Why is it that I always buy things and then forget about them until after their expiration date? This is particularly annoying when we’re talking about expensive produce or some delicate confection that gets pushed to the back of my pantry under the pretense of “saving” it for a special occasion or other such nonsense. The latest chapter in this saga is a bottle of pomegranate syrup that I’ve had sitting around for the past year or so. Pomegranate syrup is used in Middle Eastern cooking in dishes like khoresh (among others), but I just haven’t felt inspired enough to find a proper use for it. Luckily, the New York Times came to my rescue in the nick of time.

An article about the joys of all things tart and sour caught my eye, and it included a recipe of Bulgur Salad with Pomegranate Dressing that really sounded delicious. My pomegranate syrup was set to self-destruct expire this October, so the heat was on to pom myself into sweet and sour oblivion. This salad lives up to that challenge, and I actually ended up using less dressing than the recipe called for, to avoid overpowering the dish. It should be said that this dressing is for sour lovers only…by itself, it’s a bit wild and verging on too-tart, but the tanginess is addictive and it mellows considerably when paired with the mild bulgur.

Bulgur Salad with Pomegranate Dressing
Adapted from The New York Times
pom_salad.jpg

A note: I halved this recipe from the original and it worked out just fine. Below are the halved amounts, which makes about enough for 5-6 side-dish servings. You can double it if you like, which will serve about 8-10 as a side dish.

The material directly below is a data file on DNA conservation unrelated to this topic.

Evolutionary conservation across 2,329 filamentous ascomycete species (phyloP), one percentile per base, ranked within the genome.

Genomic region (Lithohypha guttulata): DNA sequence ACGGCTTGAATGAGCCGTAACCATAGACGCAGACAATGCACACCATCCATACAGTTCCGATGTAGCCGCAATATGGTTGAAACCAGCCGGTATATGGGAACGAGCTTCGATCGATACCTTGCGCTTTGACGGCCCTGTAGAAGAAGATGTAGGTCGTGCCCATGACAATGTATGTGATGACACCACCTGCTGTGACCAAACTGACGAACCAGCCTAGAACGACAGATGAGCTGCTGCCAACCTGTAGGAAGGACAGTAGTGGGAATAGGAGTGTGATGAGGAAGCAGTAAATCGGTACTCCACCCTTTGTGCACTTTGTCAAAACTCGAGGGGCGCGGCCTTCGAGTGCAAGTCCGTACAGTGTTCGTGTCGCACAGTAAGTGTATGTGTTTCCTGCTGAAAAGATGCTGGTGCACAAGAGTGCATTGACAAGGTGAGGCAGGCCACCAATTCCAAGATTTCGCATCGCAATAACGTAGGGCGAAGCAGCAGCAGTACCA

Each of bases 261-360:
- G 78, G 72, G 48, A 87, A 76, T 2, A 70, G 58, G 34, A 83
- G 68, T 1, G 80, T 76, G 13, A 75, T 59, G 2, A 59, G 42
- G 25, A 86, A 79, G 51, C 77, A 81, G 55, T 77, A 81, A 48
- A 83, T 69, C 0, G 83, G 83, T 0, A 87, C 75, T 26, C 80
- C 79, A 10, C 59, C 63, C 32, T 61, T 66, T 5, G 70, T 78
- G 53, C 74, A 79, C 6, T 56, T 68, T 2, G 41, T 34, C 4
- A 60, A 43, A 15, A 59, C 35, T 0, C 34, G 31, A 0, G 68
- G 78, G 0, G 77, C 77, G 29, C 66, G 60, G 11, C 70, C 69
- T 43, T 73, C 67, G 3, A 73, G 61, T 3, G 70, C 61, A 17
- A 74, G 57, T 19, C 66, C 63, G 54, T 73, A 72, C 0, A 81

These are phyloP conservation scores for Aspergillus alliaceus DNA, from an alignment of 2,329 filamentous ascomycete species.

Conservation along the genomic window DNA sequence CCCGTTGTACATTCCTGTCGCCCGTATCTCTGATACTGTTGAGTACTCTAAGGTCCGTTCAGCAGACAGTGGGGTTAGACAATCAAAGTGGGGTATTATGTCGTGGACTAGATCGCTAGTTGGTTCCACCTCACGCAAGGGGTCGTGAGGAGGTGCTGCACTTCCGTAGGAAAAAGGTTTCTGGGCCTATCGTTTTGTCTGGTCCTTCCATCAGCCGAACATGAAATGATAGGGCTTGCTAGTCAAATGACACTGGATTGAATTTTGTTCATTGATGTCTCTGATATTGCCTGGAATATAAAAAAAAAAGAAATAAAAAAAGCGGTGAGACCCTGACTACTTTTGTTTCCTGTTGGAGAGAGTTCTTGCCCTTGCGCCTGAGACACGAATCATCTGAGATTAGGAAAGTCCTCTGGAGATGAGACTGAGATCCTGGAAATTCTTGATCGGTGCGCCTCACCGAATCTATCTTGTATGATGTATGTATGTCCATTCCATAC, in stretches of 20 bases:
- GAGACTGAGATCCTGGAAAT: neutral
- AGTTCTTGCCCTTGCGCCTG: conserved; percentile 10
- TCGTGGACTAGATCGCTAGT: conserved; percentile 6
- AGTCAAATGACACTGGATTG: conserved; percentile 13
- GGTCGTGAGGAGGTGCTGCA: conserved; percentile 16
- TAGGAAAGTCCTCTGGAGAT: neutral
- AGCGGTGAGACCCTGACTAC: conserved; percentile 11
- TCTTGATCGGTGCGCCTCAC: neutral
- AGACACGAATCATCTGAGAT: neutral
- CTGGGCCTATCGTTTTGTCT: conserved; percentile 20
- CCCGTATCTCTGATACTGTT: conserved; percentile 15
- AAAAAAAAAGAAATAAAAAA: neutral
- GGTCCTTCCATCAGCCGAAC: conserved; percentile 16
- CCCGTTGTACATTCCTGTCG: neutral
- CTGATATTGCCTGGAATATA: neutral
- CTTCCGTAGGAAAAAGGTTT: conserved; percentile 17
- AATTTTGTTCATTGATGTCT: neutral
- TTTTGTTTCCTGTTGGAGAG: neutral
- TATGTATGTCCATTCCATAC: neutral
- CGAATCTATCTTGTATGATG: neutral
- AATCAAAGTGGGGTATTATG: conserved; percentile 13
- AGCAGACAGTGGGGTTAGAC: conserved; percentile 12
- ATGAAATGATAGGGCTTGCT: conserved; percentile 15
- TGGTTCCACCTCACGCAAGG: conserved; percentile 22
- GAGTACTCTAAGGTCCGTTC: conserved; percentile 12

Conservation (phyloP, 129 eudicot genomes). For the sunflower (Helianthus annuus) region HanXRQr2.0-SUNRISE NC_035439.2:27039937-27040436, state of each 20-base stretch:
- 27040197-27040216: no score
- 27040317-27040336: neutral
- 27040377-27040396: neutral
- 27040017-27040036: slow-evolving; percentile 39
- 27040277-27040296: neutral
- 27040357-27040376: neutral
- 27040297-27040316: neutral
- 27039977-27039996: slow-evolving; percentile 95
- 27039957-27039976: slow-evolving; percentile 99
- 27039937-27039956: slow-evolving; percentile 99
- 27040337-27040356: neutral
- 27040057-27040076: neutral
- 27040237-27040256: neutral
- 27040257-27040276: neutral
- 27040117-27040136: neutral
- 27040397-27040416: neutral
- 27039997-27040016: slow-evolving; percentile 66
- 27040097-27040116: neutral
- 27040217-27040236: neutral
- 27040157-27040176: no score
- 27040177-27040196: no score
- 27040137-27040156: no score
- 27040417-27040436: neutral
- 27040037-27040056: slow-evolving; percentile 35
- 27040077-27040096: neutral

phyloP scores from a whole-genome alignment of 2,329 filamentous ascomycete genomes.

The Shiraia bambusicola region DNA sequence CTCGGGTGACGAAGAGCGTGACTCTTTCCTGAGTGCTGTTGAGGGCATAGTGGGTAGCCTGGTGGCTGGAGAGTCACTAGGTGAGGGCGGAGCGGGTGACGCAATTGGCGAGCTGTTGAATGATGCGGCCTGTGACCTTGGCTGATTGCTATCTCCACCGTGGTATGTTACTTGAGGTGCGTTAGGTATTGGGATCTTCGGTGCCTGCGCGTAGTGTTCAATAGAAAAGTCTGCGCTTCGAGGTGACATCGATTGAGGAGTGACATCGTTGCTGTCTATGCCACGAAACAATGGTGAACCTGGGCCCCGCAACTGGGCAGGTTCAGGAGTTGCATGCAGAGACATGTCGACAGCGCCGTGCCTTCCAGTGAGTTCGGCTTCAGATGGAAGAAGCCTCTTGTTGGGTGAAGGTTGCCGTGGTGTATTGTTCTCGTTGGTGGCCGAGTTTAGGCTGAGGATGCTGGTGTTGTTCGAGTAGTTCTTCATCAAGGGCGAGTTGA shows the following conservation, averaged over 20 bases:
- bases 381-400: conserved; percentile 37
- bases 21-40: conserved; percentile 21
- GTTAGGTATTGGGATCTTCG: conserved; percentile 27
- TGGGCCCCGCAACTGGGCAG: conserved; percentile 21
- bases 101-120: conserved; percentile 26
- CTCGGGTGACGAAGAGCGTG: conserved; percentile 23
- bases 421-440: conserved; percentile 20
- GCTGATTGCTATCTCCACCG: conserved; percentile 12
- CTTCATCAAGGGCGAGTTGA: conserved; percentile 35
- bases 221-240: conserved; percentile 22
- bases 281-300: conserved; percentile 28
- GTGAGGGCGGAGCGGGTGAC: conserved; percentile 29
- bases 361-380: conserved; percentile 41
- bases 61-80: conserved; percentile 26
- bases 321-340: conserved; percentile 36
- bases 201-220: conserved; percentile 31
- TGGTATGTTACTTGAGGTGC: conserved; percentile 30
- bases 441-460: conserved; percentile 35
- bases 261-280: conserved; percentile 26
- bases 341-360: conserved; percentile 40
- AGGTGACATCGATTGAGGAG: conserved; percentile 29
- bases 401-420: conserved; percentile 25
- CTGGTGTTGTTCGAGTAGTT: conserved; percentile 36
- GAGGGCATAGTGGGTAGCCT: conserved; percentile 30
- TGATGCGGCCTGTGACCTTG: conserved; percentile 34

1 cup medium-size bulgur wheat
1/3 cup olive oil
3 tablespoons pomegranate syrup
2-3 tablespoons lemon juice, or to taste
3 tablespoons tomato paste
1 teaspoon ground coriander
1 teaspoon ground allspice
1/4 teaspoon ground cayenne, or to taste
salt and freshly ground pepper
1/2 bunch parsley, chopped
1 cup toasted walnuts

Cook bulgur in 1 1/2 to 1 3/4 cups of boiling water until water returns to the boil. Remove from heat and set it aside to soak up the water. After 30-45 minutes, drain the bulgur and put it in a serving bowl.

While bulgur soaks, make dressing: whisk olive oil, lemon juice, pomegranate syrup , tomato paste, and spices in a bowl. Add salt and pepper to taste. It will be very tart and tangy. This is normal. Adjust spices if desired.

Pour 1/2 of the dressing over the bulgur and mix thoroughly. Let it sit for 5-10 minutes to absorb the dressing, then taste. Add more dressing if desired, as well as the parsley and toasted nuts. Mix well and serve.

Makes about 5-6 side-dish servings.

PS: If you don’t have any pomegranate syrup but still want to try this salad, you should be able to find it in most Middle Eastern food stores. It’s also sometimes referred to as “pomegranate molasses”. Regular pomegranate juice won’t work, unfortunately, as it fails to deliver the concentrated flavor needed for the dressing.